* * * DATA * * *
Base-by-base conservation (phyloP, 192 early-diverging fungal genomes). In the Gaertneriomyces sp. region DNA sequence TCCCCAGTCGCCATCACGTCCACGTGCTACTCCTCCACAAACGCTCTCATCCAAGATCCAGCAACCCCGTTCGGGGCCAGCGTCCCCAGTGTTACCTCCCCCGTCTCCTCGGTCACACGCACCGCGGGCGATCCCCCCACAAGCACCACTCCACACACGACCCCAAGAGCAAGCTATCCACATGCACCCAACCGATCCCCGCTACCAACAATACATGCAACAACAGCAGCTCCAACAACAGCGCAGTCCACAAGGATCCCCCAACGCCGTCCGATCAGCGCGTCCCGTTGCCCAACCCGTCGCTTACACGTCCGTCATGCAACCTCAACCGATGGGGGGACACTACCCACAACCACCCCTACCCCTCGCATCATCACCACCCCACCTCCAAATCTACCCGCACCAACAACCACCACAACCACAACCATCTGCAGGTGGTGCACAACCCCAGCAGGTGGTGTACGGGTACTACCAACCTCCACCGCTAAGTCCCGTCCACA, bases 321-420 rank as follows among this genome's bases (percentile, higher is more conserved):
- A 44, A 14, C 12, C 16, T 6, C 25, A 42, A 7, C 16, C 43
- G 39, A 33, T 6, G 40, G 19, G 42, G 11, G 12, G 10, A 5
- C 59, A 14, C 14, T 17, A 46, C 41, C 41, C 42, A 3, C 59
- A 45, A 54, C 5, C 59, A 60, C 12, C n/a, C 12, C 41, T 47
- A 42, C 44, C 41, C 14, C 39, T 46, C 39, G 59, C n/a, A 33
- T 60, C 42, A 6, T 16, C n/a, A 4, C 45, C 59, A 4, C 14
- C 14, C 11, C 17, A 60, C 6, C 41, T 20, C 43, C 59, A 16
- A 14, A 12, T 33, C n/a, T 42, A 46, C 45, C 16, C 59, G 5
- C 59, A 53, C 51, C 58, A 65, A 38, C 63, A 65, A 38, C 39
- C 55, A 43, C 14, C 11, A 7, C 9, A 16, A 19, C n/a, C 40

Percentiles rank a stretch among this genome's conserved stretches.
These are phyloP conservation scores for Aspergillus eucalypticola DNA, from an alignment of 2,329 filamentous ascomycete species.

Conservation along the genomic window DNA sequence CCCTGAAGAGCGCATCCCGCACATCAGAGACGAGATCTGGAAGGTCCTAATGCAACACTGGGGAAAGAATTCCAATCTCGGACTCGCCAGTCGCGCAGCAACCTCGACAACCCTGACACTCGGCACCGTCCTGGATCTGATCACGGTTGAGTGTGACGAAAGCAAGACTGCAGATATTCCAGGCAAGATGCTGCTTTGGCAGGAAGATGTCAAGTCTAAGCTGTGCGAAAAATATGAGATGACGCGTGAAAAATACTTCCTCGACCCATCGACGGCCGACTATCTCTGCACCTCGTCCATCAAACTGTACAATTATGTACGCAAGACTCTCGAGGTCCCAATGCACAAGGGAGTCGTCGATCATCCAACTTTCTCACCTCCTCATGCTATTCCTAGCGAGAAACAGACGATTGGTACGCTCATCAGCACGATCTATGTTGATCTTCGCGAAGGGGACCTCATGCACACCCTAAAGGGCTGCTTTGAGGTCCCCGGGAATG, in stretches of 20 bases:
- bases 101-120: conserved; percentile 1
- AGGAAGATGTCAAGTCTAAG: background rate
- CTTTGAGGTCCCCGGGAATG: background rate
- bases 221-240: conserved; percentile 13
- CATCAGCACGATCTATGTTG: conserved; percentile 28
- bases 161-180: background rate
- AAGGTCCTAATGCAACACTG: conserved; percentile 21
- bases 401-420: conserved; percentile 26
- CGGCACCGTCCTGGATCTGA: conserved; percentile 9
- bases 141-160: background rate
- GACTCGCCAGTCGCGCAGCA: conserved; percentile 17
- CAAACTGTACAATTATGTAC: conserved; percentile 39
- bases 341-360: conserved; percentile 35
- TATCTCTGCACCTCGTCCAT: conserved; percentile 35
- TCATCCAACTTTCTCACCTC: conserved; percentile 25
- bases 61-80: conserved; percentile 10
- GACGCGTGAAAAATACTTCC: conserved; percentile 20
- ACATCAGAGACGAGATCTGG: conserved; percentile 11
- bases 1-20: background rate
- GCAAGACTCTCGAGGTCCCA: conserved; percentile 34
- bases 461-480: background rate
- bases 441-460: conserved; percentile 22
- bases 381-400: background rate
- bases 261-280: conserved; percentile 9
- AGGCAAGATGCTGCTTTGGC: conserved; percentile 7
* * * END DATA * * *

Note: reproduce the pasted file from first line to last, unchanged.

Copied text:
Base-by-base conservation (phyloP, 192 early-diverging fungal genomes). In the Gaertneriomyces sp. region DNA sequence TCCCCAGTCGCCATCACGTCCACGTGCTACTCCTCCACAAACGCTCTCATCCAAGATCCAGCAACCCCGTTCGGGGCCAGCGTCCCCAGTGTTACCTCCCCCGTCTCCTCGGTCACACGCACCGCGGGCGATCCCCCCACAAGCACCACTCCACACACGACCCCAAGAGCAAGCTATCCACATGCACCCAACCGATCCCCGCTACCAACAATACATGCAACAACAGCAGCTCCAACAACAGCGCAGTCCACAAGGATCCCCCAACGCCGTCCGATCAGCGCGTCCCGTTGCCCAACCCGTCGCTTACACGTCCGTCATGCAACCTCAACCGATGGGGGGACACTACCCACAACCACCCCTACCCCTCGCATCATCACCACCCCACCTCCAAATCTACCCGCACCAACAACCACCACAACCACAACCATCTGCAGGTGGTGCACAACCCCAGCAGGTGGTGTACGGGTACTACCAACCTCCACCGCTAAGTCCCGTCCACA, bases 321-420 rank as follows among this genome's bases (percentile, higher is more conserved):
- A 44, A 14, C 12, C 16, T 6, C 25, A 42, A 7, C 16, C 43
- G 39, A 33, T 6, G 40, G 19, G 42, G 11, G 12, G 10, A 5
- C 59, A 14, C 14, T 17, A 46, C 41, C 41, C 42, A 3, C 59
- A 45, A 54, C 5, C 59, A 60, C 12, C n/a, C 12, C 41, T 47
- A 42, C 44, C 41, C 14, C 39, T 46, C 39, G 59, C n/a, A 33
- T 60, C 42, A 6, T 16, C n/a, A 4, C 45, C 59, A 4, C 14
- C 14, C 11, C 17, A 60, C 6, C 41, T 20, C 43, C 59, A 16
- A 14, A 12, T 33, C n/a, T 42, A 46, C 45, C 16, C 59, G 5
- C 59, A 53, C 51, C 58, A 65, A 38, C 63, A 65, A 38, C 39
- C 55, A 43, C 14, C 11, A 7, C 9, A 16, A 19, C n/a, C 40

Percentiles rank a stretch among this genome's conserved stretches.
These are phyloP conservation scores for Aspergillus eucalypticola DNA, from an alignment of 2,329 filamentous ascomycete species.

Conservation along the genomic window DNA sequence CCCTGAAGAGCGCATCCCGCACATCAGAGACGAGATCTGGAAGGTCCTAATGCAACACTGGGGAAAGAATTCCAATCTCGGACTCGCCAGTCGCGCAGCAACCTCGACAACCCTGACACTCGGCACCGTCCTGGATCTGATCACGGTTGAGTGTGACGAAAGCAAGACTGCAGATATTCCAGGCAAGATGCTGCTTTGGCAGGAAGATGTCAAGTCTAAGCTGTGCGAAAAATATGAGATGACGCGTGAAAAATACTTCCTCGACCCATCGACGGCCGACTATCTCTGCACCTCGTCCATCAAACTGTACAATTATGTACGCAAGACTCTCGAGGTCCCAATGCACAAGGGAGTCGTCGATCATCCAACTTTCTCACCTCCTCATGCTATTCCTAGCGAGAAACAGACGATTGGTACGCTCATCAGCACGATCTATGTTGATCTTCGCGAAGGGGACCTCATGCACACCCTAAAGGGCTGCTTTGAGGTCCCCGGGAATG, in stretches of 20 bases:
- bases 101-120: conserved; percentile 1
- AGGAAGATGTCAAGTCTAAG: background rate
- CTTTGAGGTCCCCGGGAATG: background rate
- bases 221-240: conserved; percentile 13
- CATCAGCACGATCTATGTTG: conserved; percentile 28
- bases 161-180: background rate
- AAGGTCCTAATGCAACACTG: conserved; percentile 21
- bases 401-420: conserved; percentile 26
- CGGCACCGTCCTGGATCTGA: conserved; percentile 9
- bases 141-160: background rate
- GACTCGCCAGTCGCGCAGCA: conserved; percentile 17
- CAAACTGTACAATTATGTAC: conserved; percentile 39
- bases 341-360: conserved; percentile 35
- TATCTCTGCACCTCGTCCAT: conserved; percentile 35
- TCATCCAACTTTCTCACCTC: conserved; percentile 25
- bases 61-80: conserved; percentile 10
- GACGCGTGAAAAATACTTCC: conserved; percentile 20
- ACATCAGAGACGAGATCTGG: conserved; percentile 11
- bases 1-20: background rate
- GCAAGACTCTCGAGGTCCCA: conserved; percentile 34
- bases 461-480: background rate
- bases 441-460: conserved; percentile 22
- bases 381-400: background rate
- bases 261-280: conserved; percentile 9
- AGGCAAGATGCTGCTTTGGC: conserved; percentile 7